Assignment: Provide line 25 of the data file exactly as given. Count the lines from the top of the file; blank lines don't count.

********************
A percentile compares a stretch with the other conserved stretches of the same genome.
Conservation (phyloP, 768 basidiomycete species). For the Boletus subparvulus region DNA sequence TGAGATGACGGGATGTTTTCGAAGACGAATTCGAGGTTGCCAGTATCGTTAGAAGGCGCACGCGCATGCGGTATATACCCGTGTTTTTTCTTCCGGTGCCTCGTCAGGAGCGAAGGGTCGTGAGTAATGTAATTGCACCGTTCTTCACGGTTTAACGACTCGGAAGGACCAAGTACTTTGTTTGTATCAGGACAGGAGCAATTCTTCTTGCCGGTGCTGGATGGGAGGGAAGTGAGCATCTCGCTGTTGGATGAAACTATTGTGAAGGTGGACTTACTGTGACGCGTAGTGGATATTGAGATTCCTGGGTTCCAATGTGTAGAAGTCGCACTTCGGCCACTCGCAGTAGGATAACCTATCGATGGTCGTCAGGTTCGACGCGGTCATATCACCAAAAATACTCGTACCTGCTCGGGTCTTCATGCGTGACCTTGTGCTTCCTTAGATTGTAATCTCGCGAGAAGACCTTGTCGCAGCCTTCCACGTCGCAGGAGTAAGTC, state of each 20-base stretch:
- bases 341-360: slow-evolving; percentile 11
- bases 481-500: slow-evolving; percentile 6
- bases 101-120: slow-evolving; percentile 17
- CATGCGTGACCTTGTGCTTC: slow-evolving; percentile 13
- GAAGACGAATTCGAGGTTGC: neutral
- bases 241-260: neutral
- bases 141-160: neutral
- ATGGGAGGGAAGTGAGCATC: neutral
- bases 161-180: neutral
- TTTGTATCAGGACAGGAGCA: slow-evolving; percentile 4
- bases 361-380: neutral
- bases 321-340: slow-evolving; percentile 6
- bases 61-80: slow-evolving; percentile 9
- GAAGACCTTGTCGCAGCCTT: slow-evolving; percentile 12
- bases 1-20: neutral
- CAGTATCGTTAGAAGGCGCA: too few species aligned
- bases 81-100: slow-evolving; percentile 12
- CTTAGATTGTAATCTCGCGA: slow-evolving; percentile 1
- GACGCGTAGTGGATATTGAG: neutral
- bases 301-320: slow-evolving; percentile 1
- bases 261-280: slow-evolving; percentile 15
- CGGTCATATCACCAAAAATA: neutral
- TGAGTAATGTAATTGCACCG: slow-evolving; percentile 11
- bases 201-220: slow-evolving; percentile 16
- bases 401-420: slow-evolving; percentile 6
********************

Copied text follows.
- TGAGTAATGTAATTGCACCG: slow-evolving; percentile 11